The purpose of this paper is to explore factors affecting secondhand clothing acquisition among a sample of US female consumers based on an economic perspective.
This research is descriptive in nature, utilizing a survey of 500 US female consumers to explore relationships between five modes of secondhand clothing acquisition and selected consumer characteristics. Logistic regression was used to analyze the data.
The significant variables were income, age, number of toddlers and children ages 6-17 present in households, and sewing and repair skills. Income was found to be negatively related to purchasing secondhand clothing, suggesting that consumers view used clothing as an inferior good. Consumers in Gen Y were more likely to be involved in various means of secondhand clothing acquisition, holding income constant, than Baby Boomers.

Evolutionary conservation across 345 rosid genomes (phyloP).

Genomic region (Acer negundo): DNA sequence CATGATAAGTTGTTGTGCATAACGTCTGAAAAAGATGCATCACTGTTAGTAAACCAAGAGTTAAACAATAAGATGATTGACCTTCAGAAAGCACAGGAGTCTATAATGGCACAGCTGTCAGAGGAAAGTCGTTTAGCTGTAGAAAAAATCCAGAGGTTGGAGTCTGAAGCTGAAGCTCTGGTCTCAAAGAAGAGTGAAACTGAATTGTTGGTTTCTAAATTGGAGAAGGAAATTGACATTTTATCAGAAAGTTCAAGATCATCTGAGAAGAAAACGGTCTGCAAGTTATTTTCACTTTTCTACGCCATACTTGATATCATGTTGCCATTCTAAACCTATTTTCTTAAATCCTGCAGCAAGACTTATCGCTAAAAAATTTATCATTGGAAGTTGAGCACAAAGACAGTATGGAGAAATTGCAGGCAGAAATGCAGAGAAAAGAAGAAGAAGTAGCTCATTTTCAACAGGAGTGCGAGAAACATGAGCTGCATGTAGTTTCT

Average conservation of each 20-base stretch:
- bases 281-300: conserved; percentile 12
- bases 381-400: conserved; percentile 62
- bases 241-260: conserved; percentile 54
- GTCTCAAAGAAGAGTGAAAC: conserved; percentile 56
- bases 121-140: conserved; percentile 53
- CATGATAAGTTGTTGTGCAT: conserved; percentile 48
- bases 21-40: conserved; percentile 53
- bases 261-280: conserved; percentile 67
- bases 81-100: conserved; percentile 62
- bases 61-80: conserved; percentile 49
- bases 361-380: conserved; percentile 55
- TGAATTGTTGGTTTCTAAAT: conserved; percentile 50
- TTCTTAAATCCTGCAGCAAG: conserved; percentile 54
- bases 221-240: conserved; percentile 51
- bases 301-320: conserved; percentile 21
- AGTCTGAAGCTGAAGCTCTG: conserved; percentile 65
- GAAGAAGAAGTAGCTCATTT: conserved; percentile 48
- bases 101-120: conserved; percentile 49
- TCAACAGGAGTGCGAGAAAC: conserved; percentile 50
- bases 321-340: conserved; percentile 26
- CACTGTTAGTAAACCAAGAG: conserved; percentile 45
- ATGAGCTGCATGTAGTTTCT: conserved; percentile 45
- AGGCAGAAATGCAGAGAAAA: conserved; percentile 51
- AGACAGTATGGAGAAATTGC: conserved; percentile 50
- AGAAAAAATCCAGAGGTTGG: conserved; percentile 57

Overcoming the stigma of inferiority associated with secondhand clothing, encouraging repair skills, and the repair of clothing, reaching out to consumers to build on their interest in DIY projects, and utilizing new technology (e.g. apps for sharing clothes) are practical implications.
The paper examined multiple modes of clothing acquisition rather than a single mode, and contributes insight regarding the economic concept of secondhand clothing as an inferior good.
Norum, P. and Norton, M. (2017), "Factors affecting consumer acquisition of secondhand clothing in the USA", Journal of Fashion Marketing and Management, Vol. 21 No. 2, pp. 206-218. https://doi.org/10.1108/JFMM-10-2016-0090
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